The New York Fed released a statement on November 15 indicating they are rolling out a 12-week long pilot for a central bank digital currency program. Major players in the industry, such as Mastercard, Citibank, Wells Fargo, PNC Bank, TD Bank, HSBC, U.S. Bank and Truist will participate. Their role is to issue tokens and settle transactions through simulated central bank reserves. Tokens are among the latest payment technologies, which work by encrypting sensitive payment information and leaving transactions harder to crack into by fraudsters.
This could be a big deal. New York’s Innovation Center (NYIC), who is responsible for the central bank digital currency program, stated “the NYIC looks forward to collaborating with members of the banking community to advance research on asset tokenization and the future of financial market infrastructures in the U.S. as money and banking evolve.” If successful, there will be a big push to roll out a central digital currency program throughout the U.S. and regulate all financial institutions to participate.
The U.S.’s federal regulators do not know what to think about central banking digital currency yet. There is not a consensus on whether to launch a digital currency in the U.S. Following Biden’s executive order to establish a framework on digital assets, some lawmakers questioned what the federal government’s role might be in passing legislation in support of a central banking digital currency.
What Are the Dangers?
Moving consumers to a central banking digital currency seems streamlined and convenient at first, but there is always a price to pay for convenience. With central banking digital currency, every single transaction made by U.S. consumers feeds into the same massive data set. Currently, large banks collect data on their consumers, but do not combine their data with other banks. This helps to protect consumers. In our digital world with specially curated newsfeeds based on data driven algorithms, we are noticing the dangers of big data.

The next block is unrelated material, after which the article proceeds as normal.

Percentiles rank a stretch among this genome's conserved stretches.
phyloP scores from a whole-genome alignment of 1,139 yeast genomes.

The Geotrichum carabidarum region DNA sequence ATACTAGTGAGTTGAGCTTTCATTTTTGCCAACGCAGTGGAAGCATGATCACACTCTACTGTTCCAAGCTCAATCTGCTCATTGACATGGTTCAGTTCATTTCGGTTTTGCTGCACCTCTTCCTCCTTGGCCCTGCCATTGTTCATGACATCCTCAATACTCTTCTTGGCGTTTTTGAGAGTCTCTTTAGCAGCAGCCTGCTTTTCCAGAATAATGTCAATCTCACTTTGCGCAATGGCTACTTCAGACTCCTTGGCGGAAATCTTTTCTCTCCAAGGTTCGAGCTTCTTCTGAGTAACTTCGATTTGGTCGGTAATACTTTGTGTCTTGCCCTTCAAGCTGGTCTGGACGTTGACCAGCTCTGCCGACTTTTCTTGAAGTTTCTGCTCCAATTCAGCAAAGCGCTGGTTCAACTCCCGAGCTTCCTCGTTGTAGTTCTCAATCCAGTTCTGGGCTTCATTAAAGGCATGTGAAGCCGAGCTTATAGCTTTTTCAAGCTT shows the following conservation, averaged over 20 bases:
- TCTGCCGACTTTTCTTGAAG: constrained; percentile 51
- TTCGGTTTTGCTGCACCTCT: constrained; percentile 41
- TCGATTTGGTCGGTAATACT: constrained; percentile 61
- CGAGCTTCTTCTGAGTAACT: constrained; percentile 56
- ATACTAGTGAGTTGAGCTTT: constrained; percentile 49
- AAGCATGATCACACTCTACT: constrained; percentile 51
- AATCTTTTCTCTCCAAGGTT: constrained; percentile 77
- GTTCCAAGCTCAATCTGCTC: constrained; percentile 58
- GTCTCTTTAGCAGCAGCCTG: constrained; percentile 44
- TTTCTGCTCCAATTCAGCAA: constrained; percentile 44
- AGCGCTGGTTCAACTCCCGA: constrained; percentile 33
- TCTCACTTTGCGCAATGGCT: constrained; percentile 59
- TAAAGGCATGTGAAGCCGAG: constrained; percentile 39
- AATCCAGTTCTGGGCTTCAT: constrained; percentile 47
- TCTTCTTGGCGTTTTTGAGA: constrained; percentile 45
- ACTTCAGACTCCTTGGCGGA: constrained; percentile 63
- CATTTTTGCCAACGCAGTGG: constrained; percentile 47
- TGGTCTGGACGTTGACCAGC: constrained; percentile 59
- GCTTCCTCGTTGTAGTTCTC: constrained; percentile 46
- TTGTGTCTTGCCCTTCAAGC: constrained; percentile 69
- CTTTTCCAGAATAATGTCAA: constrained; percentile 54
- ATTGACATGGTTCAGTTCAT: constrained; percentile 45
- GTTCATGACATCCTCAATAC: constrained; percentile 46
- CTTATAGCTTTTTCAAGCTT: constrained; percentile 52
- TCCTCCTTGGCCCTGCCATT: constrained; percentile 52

Looking at my past five digital transactions, here’s what I can see:
- Food purchase at a Mexican restaurant on Card A
- Tea purchased online from email offer on Card A
- Organic protein bars ordered online on Card A
- Makeup ordered through Instagram affiliate link on Card B
- Shoes ordered through mobile web on Card B
It is clear I optimize my spending to my advantage and preference; food purchases align to a card that offers 5% cash back on restaurants and food purchases. General retail goes to a 1.5% cashback card. Card A’s statement displays my eating habits. Looking at Card B, it is now very apparent that I am a woman who is into makeup and shoes. Couple those two cards together in the same data set, and now you get to know me very well based off my five recent transactions. I’m a woman who prefers burritos at my local taqueria and I have a ballroom dancing competition in my near future.
Legislation and Digital Currency
Mercator Research discussed how 74% of 1,000 surveyed Americans have a preference for digital payments over cash and checks. That preference is predicted to grow rapidly in the coming years. We looked at a subset of five digital payments of mine, now just imagine looking at my whole year.
The concern is not on the data itself, but what is being done to that data? Who is in control, and what do they get to decide? Even more to think about—what will they decide in the future?
Legislation is traditionally slow to catch up with technology. Recent issues with Zelle are a real-time example. There is no consistent recourse for scam victims due to the irrevocable nature of P2P transactions. Years late, legislators are now working to streamline reimbursement requirements for banks opting in to using P2P systems. One can only wonder if fraudsters will be able to crack into a centralized banking digital currency system, and if legislation will be too late to intervene.
Has Anyone Tried This Before?
China has already rolled out their version of a central banking digital currency system. There have been many issues stemming from failures in the technology. For example, $6 billion worth of money was unable to be withdrawn from accounts according to VOA News. The article went on to describe “Many depositors have wanted to withdraw their savings from the banks since April but couldn’t, a problem the institutions initially blamed on upgrades to computer systems.”
Not all blame for frozen accounts can go to the computer systems. Chinese media reported that banks collaborated with authorities to intentionally freeze bank accounts. First Financial News reported that Bank of China recently cooperated with the public security bureau to implement measures to freeze bank accounts. Other banks—including China Construction Bank, Industrial and Commercial Bank of China, and Agricultural Bank—implemented similar measures.
There is a lot at stake when considering centralized banking digital currencies. The 12-week pilot in New York will be completed come February 2023. It will be interesting to see if convenience will outweigh the accessibility and security concerns.
Overview by Sophia Gonzalez, Research Analyst, Debit Advisory Service at Mercator Advisory Group.